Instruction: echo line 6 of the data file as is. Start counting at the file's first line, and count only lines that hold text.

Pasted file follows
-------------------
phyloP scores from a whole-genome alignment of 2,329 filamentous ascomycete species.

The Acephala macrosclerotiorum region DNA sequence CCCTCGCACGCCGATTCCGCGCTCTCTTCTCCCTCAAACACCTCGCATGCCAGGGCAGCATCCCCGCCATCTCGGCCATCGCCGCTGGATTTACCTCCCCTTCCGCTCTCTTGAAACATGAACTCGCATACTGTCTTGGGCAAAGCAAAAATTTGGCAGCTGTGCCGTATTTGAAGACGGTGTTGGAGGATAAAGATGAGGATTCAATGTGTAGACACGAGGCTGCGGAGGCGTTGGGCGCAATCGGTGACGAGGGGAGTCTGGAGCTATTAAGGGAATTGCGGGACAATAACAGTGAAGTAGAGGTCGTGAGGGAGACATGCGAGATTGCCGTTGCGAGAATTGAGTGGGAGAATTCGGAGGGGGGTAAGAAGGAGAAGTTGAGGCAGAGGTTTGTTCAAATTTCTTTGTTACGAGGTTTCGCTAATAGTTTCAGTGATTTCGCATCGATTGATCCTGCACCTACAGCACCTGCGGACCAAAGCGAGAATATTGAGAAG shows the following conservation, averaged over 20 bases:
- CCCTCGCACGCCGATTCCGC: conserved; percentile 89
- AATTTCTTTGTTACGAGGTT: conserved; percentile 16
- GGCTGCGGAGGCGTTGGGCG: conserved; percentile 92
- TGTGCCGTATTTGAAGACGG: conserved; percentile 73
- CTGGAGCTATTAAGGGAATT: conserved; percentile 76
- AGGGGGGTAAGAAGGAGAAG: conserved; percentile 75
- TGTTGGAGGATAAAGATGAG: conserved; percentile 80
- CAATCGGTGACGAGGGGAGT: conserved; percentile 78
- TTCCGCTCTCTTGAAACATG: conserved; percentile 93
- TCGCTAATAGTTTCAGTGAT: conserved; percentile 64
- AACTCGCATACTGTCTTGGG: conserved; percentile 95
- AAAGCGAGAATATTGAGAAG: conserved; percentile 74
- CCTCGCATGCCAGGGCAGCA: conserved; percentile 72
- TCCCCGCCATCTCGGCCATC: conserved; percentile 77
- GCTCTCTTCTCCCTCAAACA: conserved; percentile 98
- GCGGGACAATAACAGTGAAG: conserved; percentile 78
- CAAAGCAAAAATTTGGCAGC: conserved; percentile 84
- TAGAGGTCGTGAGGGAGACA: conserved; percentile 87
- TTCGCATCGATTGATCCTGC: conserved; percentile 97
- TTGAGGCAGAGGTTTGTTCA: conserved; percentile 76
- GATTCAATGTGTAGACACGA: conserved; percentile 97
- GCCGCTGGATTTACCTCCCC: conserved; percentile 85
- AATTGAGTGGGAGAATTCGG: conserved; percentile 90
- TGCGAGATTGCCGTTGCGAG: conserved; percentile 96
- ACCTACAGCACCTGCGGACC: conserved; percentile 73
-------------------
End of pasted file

- TGTGCCGTATTTGAAGACGG: conserved; percentile 73